---Dave Adder of Typeset in the Future considers Blade Runner

---"Simply the Best: Blood Simple and the Fabulous Coen Brothers" by Danny Bowes

---trailers for The Birth of a Nation, American Honey, Eight Days a Week: The Touring Years, Miss Peregrine's Home for Peculiar Children, I, Daniel Blake, Train to Busan, The Legend of TarzanThe Girl With All the Gifts, Keeping Up with Jonesesand American Pastoral

---"Whether the film’s influence extended beyond the movies and into reality is another question, but when the World Trade Center was attacked in 2001, it was often said that footage of the crumpling Twin Towers could have come from a Hollywood movie – and one Hollywood movie in particular. Joe Viskocil, the pyrotechnics expert who designed The White House explosion in Independence Day, went so far as to say that he felt partially responsible. 'I felt guilty about making my work look so good,' he says. 'I started thinking maybe I did my job too well, and it might have been the nucleus of an idea for someone to say: ‘Hey, let’s crash a plane into the White House.’" But no one else in Hollywood showed much remorse. Directors, Emmerich included, kept on knocking down New York landmarks as if nothing had happened." --Nicholas Barber

---David Fincher: From a Distance

---Whit Stillman's 10 favorite films

---Famous Actors as Famous Authors

---Dissecting Dialogue in Film

---"The Dawn of 'Just Me": Zack Snyder's Neoliberal Superheroes" by William Bradley

--“I say the same thing over and over again. If I can create a sequence where you’re gazing at a woman or following a woman, it seems to me like a basic building block of cinema." --Brian De Palma

---Happy and Townie by Mitski

---All Along the Watchtower, Explored

---Thought Leader Talk

---"I think when something is exciting to you, a picture or a piece of music, what’s exciting is that you’re hearing the latest sentence in a conversation you’ve been having all your life. When you look at a painting, you don’t just see that painting, you see every other picture you’ve ever seen. That painting is in the context of every picture you’ve ever seen." --Brian Eno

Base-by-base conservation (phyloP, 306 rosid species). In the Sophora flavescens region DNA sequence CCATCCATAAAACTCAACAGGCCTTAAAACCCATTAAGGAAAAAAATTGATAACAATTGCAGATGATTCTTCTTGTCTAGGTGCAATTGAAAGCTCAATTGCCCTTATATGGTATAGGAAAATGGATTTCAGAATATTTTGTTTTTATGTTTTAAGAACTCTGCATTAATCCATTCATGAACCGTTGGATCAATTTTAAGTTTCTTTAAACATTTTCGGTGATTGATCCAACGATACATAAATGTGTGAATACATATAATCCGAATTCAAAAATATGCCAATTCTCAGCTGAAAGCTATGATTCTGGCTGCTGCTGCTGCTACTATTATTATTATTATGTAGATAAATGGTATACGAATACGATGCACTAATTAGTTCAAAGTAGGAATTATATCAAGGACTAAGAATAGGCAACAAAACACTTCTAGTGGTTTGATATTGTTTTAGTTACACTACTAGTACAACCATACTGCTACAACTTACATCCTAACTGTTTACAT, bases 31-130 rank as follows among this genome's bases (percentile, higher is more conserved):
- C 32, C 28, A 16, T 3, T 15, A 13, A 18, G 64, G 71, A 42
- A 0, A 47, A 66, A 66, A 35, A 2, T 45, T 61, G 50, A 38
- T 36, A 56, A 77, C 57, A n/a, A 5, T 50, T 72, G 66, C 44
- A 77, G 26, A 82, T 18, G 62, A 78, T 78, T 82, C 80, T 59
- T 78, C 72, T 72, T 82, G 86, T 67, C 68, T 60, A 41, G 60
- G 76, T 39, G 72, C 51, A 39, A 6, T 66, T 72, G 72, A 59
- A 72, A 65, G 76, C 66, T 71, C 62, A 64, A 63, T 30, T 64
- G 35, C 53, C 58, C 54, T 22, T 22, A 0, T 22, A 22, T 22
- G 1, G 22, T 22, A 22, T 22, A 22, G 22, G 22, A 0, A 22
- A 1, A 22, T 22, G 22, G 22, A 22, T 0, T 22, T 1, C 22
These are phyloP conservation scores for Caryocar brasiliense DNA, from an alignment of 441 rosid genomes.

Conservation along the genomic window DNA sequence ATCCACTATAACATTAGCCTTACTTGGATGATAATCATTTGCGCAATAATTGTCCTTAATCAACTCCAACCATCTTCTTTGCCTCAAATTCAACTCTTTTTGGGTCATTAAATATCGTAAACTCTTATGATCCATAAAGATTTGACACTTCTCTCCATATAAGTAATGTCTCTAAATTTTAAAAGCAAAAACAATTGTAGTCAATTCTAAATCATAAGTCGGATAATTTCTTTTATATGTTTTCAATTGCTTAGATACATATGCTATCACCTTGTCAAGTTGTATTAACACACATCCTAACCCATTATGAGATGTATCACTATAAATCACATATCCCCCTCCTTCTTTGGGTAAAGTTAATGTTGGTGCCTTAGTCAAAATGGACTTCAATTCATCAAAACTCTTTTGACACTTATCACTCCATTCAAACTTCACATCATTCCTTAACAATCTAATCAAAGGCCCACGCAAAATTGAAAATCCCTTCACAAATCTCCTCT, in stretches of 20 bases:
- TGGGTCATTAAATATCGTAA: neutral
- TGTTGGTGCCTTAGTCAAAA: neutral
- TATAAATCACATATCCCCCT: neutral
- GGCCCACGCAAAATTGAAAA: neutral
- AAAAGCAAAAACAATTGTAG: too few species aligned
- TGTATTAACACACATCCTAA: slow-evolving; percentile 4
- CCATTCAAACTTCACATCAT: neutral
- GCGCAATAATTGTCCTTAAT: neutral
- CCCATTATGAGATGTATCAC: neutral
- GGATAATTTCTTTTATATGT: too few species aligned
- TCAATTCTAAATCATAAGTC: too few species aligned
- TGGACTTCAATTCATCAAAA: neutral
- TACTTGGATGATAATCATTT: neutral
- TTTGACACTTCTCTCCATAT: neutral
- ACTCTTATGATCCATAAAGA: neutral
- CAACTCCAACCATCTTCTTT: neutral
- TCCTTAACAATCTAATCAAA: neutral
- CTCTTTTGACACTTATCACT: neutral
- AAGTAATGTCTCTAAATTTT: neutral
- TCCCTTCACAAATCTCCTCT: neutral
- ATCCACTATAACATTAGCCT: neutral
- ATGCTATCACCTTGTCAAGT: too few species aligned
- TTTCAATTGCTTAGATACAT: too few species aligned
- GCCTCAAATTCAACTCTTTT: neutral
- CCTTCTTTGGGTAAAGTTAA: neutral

Thursday, June 9, 2016

"Be gone, or I will have you whipped": the pleasures of Whit Stillman's Love and Friendship

Adapted from an early story by Jane Austen, Whit Stillman's Love and Friendship is delightful, with Kate Beckinsale as Lady Susan Vernon dominating most every scene she's in, but I was confused by certain aspects of it. To whit,

a) no superheroes battle each other.

b) the movie, which is weirdly not a sequel, does not end with a large explosion and a chase scene.

c) Kate Beckinsale does not wear black leather, jump out of high buildings (landing on her feet), nor does she kill a single Lycan as she tends to do in her various Underworld movies.

Instead, Stillman relies upon Lady Susan Vernon's wit and satirical bite to drive a Regency era comedy that moves fast with lots of horse-drawn carriages rushing back and forth between estates. Stillman prefaces scenes with flagrantly artificial introductions of characters where the actors stand before the camera while we read something written on them in fancy Austen-esque font like:

The Divinely Handsome
Lord Manwaring

Also, curiously, Stillman often leaves key characters, such as Lord Manwaring (Lochlann O'Mearain) out of the movie almost altogether, never bothering to waste a scene on a figure who serves the plot but may not be needed otherwise.